where L is a proportionality constant depending on the components.
On the other hand, if coupler 16 is a 3-port symmetrical coupler, its output signals will be:
x1 =LA2 cos Δφcos α
x2 =LA2 cos Δφcos (α+120°)
x3 =LA2 cos Δφcos (α+240°)
In either case, the combined output of the BBPE 18 will be insensitive to frequency or phase variations in the carrier because an frequency or phase changes will alter the multiphase outputs of coupler 16 such that their linearly combined outputs will remain constant, and therefore independent of frequency or phase.
FIG. 2 illustrates a heterodyne type demodulator constructed in accordance with the present invention.
In the heterodyne type demodulator illustrated in FIG. 2, the original signal 20 to be demodulated, and of an amplitude of "A", is inputted with a signal 21 from a local oscillator, and of an amplitude "B", into the multiport coupler circuit 22 which, as described above with respect to FIG. 1, may be a 2-port 90°-hybrid or a 3-port symmetrical coupler. Coupler 22 produces three outputs v1, v2, v3 on its output lines 22a, 22b and 22c, respectively, at an intermediate frequency ωI =ωB -ωA. Only one of the outputs, namely v1 on output line 22a, is delayed by a delay circuit 24, and is used to multiply each of the undelayed outputs, as shown by multipliers 25a-25c, respectively. The outputs are then filtered, by filters 26a-26c, respectively, to produce the output signals x1 -x3, respectively. These output signals are linearly combined in the BBPE circuit 28 to produce the desired DPSK combined output corresponding to a function of the data component independent of the carrier component frequency.
Where the multiphase coupler 22 is a 2-port 90°-hybrid, it will be seen that the coupler output signals v1 to v3 will be:
v1 =L1 ABcos(wI t+φ(t))
v2 =L1 ABsin(wI t+φ(t))
where L1 is a proportionality constant, and the signals x1 -x3 combined in the BBPE 28 will be:
x1 =L2 A2 B2 cosΔφcos α
x2 =L2 A2 B2 cosΔφsin α
where L2 is another proportionality constant. On the other hand, if the multiport coupler 22 is a 3-port symmetrical coupler, then the signals v1 -v3 on its outputs lines 22a-22c will be:
v1 =L3 ABcos(wI t+φ(t))
v2 =L3 ABcos(wI t+φ(t)+120°)
v3 =L3 ABcos(wI t+φ(t)+240°)
where L3 is another proportionality constant, and the signals x1, x2, x3 combined in the BBPE 28 will be:
x1 =L4 A2 B2 cosΔφcos α
x2 =L4 A2 B2 cosΔφcos (α+120)
x3 =L4 A2 B2 cosΔφcos (α+240)
where L4 is still another proportionality constant.
In either case, as described above with respect to FIG. 1, variations in the frequency or phase of the carrier will not affect the combined output because such variations will alter the inputs to the BBPE 28 a manner such that their proper linear combination will be insensitive to carrier frequency.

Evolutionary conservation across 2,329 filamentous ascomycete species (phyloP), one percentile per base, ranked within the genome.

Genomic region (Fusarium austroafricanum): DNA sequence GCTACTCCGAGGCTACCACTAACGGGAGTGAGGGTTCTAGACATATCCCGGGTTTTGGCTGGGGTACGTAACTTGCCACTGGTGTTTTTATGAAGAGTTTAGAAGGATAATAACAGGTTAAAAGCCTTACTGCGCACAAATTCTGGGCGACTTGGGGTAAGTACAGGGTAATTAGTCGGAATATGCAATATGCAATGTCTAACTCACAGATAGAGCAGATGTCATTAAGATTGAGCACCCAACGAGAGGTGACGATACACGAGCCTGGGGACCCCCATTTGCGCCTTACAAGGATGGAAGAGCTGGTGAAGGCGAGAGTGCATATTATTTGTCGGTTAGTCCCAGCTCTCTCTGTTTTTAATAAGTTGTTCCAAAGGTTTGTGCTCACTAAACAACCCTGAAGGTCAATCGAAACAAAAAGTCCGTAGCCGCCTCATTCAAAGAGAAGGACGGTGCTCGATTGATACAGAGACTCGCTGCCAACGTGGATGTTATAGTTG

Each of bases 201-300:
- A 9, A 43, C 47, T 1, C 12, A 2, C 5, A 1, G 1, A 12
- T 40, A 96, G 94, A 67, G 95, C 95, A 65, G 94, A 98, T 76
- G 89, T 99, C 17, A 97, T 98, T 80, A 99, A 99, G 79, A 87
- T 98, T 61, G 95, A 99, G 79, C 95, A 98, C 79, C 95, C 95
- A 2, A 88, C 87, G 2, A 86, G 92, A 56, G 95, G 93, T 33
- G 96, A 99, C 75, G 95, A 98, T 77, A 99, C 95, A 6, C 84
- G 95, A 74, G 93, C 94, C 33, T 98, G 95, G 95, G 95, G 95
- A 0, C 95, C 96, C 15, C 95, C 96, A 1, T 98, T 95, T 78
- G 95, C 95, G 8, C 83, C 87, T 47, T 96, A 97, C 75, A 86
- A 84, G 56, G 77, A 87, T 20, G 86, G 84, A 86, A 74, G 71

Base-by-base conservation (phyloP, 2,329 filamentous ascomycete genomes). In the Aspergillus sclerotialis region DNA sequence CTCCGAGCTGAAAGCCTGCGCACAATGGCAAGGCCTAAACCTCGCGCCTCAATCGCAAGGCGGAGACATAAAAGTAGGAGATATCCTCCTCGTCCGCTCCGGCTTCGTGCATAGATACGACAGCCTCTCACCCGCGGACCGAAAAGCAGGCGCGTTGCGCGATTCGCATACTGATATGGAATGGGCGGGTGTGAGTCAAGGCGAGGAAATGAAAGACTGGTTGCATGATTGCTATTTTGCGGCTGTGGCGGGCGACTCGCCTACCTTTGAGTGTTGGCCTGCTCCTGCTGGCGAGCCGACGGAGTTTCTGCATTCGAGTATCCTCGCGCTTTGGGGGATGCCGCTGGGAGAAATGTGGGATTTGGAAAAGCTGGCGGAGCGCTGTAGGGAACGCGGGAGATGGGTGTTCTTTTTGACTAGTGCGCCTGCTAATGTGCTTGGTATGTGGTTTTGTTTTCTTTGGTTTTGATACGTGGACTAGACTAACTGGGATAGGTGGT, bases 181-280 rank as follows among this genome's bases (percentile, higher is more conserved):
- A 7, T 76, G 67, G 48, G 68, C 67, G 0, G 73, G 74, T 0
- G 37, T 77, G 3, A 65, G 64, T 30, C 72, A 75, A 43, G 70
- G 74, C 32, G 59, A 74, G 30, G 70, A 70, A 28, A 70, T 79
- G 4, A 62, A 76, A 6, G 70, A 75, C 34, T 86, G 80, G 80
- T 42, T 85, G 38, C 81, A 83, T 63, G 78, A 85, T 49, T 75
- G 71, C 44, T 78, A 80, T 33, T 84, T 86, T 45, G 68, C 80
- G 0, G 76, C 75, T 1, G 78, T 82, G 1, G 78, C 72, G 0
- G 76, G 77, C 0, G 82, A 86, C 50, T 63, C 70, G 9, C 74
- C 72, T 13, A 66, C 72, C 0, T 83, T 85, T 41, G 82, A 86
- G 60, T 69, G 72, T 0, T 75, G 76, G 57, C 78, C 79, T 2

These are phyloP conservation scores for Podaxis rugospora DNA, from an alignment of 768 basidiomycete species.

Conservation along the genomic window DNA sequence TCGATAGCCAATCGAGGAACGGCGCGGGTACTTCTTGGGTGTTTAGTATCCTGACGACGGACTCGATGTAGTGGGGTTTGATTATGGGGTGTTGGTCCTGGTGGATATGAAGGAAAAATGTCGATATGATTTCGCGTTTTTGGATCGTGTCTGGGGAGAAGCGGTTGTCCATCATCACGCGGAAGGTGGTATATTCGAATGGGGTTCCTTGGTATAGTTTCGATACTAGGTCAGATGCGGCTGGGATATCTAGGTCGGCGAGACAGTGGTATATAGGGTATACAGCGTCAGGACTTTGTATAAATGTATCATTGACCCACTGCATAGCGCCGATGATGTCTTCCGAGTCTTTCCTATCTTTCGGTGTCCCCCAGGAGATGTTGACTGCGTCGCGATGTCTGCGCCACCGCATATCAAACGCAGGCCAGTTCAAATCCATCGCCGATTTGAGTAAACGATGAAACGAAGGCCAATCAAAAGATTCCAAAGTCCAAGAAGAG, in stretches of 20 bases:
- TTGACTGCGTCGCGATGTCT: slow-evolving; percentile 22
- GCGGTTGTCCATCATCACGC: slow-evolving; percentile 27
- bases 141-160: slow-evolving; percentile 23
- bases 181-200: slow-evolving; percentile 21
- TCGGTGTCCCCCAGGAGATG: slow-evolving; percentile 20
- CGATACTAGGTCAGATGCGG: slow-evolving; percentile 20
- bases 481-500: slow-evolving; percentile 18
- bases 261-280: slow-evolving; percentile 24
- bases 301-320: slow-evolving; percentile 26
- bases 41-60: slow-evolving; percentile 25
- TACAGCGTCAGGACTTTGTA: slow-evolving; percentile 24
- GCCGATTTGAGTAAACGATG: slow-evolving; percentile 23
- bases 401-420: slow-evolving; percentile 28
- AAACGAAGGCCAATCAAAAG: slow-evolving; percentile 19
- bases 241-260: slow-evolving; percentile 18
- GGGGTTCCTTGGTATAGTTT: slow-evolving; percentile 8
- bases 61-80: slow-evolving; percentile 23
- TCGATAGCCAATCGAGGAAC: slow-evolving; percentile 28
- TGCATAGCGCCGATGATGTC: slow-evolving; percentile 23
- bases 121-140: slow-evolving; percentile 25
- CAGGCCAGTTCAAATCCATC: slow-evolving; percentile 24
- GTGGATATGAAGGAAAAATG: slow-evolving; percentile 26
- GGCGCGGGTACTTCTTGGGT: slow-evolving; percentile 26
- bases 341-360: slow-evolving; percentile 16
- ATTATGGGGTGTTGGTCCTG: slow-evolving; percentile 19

FIG. 3 illustrates a two-phase heterodyne embodiment particularly suitable for radio frequency applications.
In FIG. 3 the signal 30, a cos(ωA t+φ(t), is combined with the local oscillator output 31, B cos ωB t, in a complex mixer 32 composed of a 90°-hybrid and appropriate detectors. The two quadrature outputs
k1 AB sin (WI T+φ(t))
k1 AB cos (WI t+φ(t))
on output lines 32a, 32b are filtered at Intermediate Frequency ωI =ωB -ωA by filters 33a, 33b. The cosine term is delayed at 34, split, and multiplied at 35a, 35b into both undelayed quadrature signals yielding, after lowpass filtering, the two quadrature lowpass terms
iC =k2 A2 B2 cos αcos Δφ
iS =k2 A2 B2 sin αcos Δφ
which are input to the two-phase BBPE 36.
The operation of BBPE 36 is described in FIG. 5. It effectively multiplies iC and iS by either cos α and sin α, respectively, and sums them, yielding the desired output proportional to A2 B2 cos Δφ, or by cos(α+π) and sin(α+π) yielding -A2 B2 cos Δφ, which is the inverse of the desired output. This ambiguity, in the sign of the entire sequence of the desired output data symbols, is readily resolved by differential encoding, which is a routine procedure in DPSK art. Here k1 and k3 in FIG. 3 are proportionality constants that depend on the parameters of the hardware components used in the receiver design but are independent of A and B.
FIG. 4 illustrates a three-phase direct-detection type demodulator appropriate for lightwave applications.
In the demodulator illustrated in FIG. 4, the initial signal 40 is first fed to a splitter 42 which outputs the split signals on its output lines 42a, 42b.
The split signal on output line 42a is passed through a length of fiber 44 to impose a delay τ, and appears on output line 44a of the delay. The split signal A cos(2πfc t+φ(t)) on output line 42b is fed to a three-phase coupler 45 with its delayed version on output line 44a A cos (2πfc t+φ(t-)+α), where α=2πfc τ modulo 2π. The lights from the three coupled outputs fall on the photosensitive detectors 46a-46c which yield currents, having the following signal components iR, iS and iT :
iR =kA2 cos αcos Δφ
iS =kA2 cos (α+120°) cos Δφ
iT =kA2 cos (α+240°) cos Δφ
iT =kA2 cos (α+240°) cos Δφ
where k is a proportionality factor that depends on the coupler losses and diode efficiencies but is independent of A and B.